Griffiths said whilst the industry was “not going to play down” its role, it wasn’t possible to definitively say all resistant food poisoning bugs are a legacy of drug use on farms. “We’re seeing examples of resistance to antibiotics in campylobacter that have never been used in [the farm] environment... so that’s one of the challenges, we’ve got to understand how that happens.”
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Campylobacter rates, as well as hygiene standards more generally in the poultry sector, have increasingly come under the spotlight in recent years, following a number of high profile scandals. In 2014 a Guardian investigation uncovered a series of alleged hygiene failings in several poultry plants and on farms, that experts warned could exacerbate the spread of campylobacter.
The investigation highlighted how almost two thirds of fresh retail chickens were at the time contaminated with the bug, which was - overall - causing around 280,000 illnesses and almost 100 deaths a year. Following a FSA and industry drive to tackle the crisis, rates of contaminated chicken have now fallen, although the issue remains a priority for food safety chiefs.
In 2017, separate food safety risks were highlighted by an undercover report by ITV news and The Guardian at a plant operated by 2 Sisters, the UK’s largest poultry processor.
Griffiths acknowledged the impact such cases can have - both publicly and in the industry - but said the fallout from the recent 2 Sisters case “boosted the focus on not just standards but how those standards are delivered and how they’re assessed and then how we as an industry are open about what goes on.”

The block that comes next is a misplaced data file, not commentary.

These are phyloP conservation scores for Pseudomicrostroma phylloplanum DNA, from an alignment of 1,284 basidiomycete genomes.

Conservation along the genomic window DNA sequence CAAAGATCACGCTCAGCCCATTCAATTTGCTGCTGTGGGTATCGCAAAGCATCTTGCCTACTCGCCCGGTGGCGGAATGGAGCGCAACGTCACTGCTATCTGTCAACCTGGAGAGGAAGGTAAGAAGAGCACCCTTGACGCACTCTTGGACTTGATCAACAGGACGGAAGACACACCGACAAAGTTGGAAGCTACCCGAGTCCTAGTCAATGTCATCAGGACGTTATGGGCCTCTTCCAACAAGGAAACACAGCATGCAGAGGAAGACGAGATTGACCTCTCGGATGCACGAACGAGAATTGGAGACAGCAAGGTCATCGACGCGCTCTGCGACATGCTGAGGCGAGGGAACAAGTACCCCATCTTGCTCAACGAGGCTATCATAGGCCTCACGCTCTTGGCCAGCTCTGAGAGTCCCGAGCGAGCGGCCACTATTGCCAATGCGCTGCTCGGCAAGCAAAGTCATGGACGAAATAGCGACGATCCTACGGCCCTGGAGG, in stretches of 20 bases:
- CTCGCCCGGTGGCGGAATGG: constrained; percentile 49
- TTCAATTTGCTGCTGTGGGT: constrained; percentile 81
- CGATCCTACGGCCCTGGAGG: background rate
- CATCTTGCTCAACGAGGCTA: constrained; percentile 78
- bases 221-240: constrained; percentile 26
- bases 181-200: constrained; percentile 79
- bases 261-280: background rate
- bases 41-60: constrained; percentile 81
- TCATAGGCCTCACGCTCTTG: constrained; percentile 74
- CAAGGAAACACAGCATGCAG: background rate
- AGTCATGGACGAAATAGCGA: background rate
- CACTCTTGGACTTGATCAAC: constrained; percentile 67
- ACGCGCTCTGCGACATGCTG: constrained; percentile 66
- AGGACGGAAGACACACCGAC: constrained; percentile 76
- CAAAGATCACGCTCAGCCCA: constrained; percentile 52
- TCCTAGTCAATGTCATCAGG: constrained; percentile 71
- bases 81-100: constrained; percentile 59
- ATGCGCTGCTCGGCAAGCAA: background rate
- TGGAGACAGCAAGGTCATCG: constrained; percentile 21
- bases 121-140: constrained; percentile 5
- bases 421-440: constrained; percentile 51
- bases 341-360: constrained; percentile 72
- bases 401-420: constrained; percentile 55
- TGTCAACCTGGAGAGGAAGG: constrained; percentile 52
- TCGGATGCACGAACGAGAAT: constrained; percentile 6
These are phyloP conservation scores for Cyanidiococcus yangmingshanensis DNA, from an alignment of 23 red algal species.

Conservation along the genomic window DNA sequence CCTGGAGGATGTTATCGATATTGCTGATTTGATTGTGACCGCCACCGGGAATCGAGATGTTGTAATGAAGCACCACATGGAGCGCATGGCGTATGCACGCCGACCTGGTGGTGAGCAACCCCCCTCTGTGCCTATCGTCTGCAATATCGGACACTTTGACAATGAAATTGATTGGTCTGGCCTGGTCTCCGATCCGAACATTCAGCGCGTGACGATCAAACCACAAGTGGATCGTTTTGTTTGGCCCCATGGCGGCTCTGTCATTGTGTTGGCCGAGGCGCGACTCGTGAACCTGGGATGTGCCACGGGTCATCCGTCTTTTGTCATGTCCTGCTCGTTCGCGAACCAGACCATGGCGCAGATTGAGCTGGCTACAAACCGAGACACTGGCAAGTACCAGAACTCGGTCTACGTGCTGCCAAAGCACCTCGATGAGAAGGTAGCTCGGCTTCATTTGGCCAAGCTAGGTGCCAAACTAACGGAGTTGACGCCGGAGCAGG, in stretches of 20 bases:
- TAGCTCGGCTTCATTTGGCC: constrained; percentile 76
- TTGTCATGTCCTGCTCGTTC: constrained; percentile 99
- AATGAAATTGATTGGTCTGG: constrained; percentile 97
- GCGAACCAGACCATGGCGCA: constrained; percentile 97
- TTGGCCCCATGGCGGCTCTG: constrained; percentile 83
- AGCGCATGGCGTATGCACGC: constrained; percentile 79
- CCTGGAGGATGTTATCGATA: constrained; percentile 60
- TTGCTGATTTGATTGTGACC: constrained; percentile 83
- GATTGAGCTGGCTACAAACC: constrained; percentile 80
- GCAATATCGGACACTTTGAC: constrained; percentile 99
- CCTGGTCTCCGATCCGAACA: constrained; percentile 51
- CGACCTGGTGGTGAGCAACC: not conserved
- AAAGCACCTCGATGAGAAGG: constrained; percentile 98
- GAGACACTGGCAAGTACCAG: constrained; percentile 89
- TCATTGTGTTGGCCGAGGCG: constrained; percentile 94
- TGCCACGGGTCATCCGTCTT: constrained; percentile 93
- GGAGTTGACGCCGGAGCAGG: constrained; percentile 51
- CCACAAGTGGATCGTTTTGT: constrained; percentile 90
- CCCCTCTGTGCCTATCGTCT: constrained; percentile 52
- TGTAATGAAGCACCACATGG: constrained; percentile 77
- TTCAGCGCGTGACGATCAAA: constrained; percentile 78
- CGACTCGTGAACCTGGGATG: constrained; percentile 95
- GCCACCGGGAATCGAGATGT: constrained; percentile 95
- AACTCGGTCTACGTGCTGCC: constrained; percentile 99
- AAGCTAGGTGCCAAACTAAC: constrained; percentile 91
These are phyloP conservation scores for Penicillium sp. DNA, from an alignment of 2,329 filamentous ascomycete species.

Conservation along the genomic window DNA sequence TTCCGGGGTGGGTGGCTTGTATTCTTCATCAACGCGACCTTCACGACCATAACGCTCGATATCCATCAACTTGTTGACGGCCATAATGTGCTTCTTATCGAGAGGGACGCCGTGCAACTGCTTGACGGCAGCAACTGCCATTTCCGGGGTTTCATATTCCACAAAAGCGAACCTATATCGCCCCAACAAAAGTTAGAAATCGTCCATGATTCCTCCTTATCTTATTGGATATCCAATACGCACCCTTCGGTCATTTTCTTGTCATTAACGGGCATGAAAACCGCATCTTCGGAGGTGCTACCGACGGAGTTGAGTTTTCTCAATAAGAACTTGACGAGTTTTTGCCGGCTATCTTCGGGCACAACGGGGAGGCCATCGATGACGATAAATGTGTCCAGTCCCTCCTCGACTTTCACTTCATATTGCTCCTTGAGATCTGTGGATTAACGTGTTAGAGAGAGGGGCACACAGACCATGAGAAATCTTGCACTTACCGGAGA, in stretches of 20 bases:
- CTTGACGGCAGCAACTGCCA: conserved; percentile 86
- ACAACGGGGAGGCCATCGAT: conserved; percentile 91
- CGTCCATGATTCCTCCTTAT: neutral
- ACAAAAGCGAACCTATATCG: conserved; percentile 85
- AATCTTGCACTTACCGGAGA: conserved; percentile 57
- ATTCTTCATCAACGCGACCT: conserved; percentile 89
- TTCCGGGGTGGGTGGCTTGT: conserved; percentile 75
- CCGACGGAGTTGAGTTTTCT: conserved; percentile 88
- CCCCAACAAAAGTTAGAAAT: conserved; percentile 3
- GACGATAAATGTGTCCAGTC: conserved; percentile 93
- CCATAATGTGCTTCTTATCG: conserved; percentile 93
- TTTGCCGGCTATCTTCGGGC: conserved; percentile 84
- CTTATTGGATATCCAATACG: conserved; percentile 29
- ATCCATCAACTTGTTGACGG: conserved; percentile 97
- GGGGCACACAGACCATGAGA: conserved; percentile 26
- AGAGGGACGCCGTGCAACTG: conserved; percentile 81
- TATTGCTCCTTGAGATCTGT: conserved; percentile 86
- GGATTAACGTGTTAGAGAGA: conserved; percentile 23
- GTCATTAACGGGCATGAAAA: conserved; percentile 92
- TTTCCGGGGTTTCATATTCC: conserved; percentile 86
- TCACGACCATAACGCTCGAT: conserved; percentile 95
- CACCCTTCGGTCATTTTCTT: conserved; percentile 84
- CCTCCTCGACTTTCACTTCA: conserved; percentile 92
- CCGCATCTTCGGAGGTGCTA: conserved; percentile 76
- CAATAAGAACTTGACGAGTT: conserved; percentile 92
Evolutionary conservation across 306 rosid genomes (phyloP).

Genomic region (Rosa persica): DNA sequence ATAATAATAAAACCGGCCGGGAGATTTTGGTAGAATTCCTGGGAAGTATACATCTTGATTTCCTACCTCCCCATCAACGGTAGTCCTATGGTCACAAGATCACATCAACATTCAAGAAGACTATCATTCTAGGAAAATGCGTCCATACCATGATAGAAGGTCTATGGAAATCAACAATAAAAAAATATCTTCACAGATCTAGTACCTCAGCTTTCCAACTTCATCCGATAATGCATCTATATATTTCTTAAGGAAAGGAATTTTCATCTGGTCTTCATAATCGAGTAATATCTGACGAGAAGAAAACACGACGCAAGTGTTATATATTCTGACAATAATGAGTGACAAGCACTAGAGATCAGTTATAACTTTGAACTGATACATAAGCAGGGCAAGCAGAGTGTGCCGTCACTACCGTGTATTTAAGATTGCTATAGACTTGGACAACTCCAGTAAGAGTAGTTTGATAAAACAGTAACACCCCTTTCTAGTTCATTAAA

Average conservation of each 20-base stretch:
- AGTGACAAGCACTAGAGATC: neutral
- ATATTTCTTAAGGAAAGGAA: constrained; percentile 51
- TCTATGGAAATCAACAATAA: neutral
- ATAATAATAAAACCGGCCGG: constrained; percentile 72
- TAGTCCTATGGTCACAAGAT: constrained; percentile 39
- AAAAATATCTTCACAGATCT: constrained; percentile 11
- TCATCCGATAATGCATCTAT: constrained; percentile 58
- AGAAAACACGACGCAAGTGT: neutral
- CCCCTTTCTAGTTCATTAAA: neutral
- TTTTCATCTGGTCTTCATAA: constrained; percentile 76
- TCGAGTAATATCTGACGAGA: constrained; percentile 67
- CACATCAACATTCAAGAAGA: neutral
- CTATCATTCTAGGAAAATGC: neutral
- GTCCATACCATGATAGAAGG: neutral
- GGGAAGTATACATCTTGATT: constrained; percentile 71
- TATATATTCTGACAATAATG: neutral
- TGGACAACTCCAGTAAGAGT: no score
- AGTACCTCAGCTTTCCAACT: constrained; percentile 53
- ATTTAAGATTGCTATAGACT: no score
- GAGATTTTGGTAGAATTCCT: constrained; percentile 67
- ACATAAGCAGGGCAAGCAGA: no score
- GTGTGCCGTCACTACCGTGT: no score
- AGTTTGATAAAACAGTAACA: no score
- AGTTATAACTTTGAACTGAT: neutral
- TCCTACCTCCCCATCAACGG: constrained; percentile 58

“I think since that point and, up to now, and over the next year, eighteen months, you’ll see an increased move towards transparency, how we operate openly, talking about [whether these are the] standards we want?”
The BPC is keen to highlight what it says is a bigger potential risk to UK consumers - cheap imported meat produced to lower standards as a result of post-Brexit trade deals. The group has been unusually outspoken in relation to fears that a trade agreement with the US could lead to British consumers dining on chicken that's been “chlorinated” - a practice that’s currently illegal in the UK.
Following recent suggestions by the US trade representative that the UK’s animal welfare and food safety standards were “unnecessary and restrict trade”, Griffiths hit back by saying such claims were “insulting”.
“British poultry producers don’t dip their chicken carcasses in chlorine, as we do not believe in ‘cleaning up at the end’ or taking any short-cuts when it comes to producing safe food”, he said. “Using chemicals to disinfect food at the end of a production process can hide a multitude of sins, but what it can’t hide is the need for their use in the first place.”
On a practical level, Griffiths said that if cheap imports were allowed to come in, the UK poultry sector could ultimately lose production capacity, with farms and slaughterhouses potentially forced to close. “My fear is that once we lose capacity it’s never coming back”, he said.
Although on this issue - unusually - the industry and campaigners are in agreement over the uncertainty Brexit will bring, there remain differences. Some campaigners fear US meat imports could lead to a “race to the bottom”, as UK producers seek to compete with cheaper products, with potential moves to lower standards and increasing pressure to ease UK regulations.
Griffiths believes this isn’t likely, and said the UK poultry industry is united: “I think we’re nailed our colours to the mast if you like on this. There’s a lot of political talk about improving standards, but maintaining and improving standards is the mentality that we have. We’re not going to drop standards.”
Header image of a British poultry farm, by Rob Stothard